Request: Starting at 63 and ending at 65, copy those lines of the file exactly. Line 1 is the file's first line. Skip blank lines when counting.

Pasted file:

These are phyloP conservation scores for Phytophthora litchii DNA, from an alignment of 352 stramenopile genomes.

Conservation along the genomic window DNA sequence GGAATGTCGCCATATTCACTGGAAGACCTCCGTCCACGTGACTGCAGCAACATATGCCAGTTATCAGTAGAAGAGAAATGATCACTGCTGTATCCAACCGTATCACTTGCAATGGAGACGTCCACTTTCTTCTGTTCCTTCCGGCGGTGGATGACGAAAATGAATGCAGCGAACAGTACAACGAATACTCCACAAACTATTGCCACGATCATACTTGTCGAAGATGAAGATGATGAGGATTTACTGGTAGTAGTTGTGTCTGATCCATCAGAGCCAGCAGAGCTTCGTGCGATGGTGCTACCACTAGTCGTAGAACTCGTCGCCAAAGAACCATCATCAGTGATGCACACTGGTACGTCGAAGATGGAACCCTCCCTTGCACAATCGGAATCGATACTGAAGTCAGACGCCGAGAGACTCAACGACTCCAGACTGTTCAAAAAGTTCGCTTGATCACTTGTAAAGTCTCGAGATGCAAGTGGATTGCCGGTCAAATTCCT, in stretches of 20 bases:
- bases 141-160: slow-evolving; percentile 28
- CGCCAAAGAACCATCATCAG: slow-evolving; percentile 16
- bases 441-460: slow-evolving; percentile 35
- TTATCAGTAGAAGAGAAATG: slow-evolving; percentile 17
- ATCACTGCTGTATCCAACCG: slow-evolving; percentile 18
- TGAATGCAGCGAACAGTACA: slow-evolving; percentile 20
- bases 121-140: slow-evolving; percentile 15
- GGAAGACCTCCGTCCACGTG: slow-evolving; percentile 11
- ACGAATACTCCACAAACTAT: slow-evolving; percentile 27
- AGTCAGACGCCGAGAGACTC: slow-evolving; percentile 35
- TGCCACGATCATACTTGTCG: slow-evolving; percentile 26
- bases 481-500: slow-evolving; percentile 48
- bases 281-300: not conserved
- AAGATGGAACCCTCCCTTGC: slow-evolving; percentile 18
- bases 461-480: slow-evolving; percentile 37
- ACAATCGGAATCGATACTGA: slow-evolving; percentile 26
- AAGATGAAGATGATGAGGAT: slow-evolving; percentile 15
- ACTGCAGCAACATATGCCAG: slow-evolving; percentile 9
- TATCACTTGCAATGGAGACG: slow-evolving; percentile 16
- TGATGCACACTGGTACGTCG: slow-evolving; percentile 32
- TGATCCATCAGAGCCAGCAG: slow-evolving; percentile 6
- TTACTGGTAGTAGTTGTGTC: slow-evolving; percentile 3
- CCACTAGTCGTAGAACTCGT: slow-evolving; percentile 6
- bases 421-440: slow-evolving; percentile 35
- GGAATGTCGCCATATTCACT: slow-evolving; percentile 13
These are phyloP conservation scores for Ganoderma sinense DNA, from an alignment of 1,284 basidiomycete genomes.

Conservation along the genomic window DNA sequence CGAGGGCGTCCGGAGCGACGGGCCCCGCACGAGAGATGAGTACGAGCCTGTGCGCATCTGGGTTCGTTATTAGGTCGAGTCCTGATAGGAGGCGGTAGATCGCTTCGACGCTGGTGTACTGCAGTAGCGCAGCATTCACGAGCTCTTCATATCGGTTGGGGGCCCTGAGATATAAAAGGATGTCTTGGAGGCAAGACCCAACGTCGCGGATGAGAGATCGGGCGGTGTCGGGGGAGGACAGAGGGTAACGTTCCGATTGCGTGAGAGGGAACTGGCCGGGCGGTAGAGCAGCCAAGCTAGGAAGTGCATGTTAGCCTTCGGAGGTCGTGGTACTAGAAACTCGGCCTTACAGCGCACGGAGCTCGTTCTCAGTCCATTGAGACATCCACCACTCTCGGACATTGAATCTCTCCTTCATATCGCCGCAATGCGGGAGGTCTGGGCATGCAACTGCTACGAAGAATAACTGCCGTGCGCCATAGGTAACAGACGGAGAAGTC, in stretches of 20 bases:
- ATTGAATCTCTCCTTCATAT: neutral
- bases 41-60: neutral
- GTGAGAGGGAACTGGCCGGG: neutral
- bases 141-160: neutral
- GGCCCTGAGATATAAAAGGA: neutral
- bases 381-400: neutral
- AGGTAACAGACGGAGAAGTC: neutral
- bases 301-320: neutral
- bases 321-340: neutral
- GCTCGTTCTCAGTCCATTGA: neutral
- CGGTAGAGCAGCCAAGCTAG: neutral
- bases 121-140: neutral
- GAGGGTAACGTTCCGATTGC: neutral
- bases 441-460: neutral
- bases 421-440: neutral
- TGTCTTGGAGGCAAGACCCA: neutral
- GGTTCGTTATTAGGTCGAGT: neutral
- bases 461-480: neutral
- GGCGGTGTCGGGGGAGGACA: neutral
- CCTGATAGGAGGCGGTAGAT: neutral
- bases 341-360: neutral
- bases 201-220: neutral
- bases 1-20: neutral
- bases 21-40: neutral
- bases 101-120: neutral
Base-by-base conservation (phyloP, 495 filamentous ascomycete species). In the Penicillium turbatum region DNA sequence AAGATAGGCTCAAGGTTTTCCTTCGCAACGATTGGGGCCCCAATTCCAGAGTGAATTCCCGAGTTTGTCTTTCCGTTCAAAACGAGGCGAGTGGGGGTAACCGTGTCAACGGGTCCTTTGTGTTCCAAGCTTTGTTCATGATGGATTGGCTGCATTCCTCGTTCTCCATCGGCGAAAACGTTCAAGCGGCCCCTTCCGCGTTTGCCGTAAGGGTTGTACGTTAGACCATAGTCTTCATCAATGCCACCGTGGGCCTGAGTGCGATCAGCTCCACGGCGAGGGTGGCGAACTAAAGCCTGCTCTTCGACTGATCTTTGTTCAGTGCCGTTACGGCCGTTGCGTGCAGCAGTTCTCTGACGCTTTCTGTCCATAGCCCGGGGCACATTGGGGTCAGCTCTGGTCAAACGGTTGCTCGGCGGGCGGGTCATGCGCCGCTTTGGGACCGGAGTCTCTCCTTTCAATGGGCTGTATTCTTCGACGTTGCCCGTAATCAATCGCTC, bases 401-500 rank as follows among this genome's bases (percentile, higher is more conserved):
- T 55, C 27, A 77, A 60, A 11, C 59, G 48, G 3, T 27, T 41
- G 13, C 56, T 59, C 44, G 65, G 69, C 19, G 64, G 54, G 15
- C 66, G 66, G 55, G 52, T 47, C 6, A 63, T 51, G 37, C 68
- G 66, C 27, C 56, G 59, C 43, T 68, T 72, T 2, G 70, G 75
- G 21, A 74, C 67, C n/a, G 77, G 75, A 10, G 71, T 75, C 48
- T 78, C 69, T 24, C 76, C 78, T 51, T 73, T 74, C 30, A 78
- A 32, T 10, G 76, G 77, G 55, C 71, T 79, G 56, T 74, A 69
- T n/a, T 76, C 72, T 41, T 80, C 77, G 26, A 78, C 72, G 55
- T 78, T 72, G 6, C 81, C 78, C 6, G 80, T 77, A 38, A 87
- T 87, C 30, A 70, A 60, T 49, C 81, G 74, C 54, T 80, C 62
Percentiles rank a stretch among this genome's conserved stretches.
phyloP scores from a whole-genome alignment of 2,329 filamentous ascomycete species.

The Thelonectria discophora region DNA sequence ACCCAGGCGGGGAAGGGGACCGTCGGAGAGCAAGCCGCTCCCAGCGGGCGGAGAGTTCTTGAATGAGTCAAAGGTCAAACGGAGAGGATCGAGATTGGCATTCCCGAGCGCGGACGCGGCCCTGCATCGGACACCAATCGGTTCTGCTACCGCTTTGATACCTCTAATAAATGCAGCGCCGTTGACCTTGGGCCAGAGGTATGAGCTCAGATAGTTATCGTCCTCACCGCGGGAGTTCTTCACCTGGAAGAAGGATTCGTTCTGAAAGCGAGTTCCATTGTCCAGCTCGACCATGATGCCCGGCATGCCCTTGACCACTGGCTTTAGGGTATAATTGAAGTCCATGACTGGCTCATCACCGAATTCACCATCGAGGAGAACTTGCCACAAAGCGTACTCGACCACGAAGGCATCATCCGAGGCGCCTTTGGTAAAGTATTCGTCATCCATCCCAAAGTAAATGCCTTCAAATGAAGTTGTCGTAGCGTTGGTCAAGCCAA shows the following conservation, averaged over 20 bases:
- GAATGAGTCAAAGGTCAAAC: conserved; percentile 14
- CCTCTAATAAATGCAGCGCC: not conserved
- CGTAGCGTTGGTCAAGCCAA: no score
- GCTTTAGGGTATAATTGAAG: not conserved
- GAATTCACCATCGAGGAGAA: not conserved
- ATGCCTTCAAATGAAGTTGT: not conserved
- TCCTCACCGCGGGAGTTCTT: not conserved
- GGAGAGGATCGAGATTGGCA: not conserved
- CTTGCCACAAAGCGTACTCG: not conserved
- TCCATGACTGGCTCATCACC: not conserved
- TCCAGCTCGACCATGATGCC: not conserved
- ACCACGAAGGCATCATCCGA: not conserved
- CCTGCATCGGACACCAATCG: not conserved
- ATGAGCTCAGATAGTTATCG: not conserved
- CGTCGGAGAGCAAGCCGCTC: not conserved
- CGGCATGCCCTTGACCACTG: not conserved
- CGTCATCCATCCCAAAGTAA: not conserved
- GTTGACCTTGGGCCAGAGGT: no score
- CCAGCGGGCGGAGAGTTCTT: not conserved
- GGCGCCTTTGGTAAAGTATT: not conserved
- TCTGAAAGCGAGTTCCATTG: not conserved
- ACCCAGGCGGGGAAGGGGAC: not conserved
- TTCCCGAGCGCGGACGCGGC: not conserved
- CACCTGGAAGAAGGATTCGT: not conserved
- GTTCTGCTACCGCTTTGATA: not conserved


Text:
- T n/a, T 76, C 72, T 41, T 80, C 77, G 26, A 78, C 72, G 55
- T 78, T 72, G 6, C 81, C 78, C 6, G 80, T 77, A 38, A 87
- T 87, C 30, A 70, A 60, T 49, C 81, G 74, C 54, T 80, C 62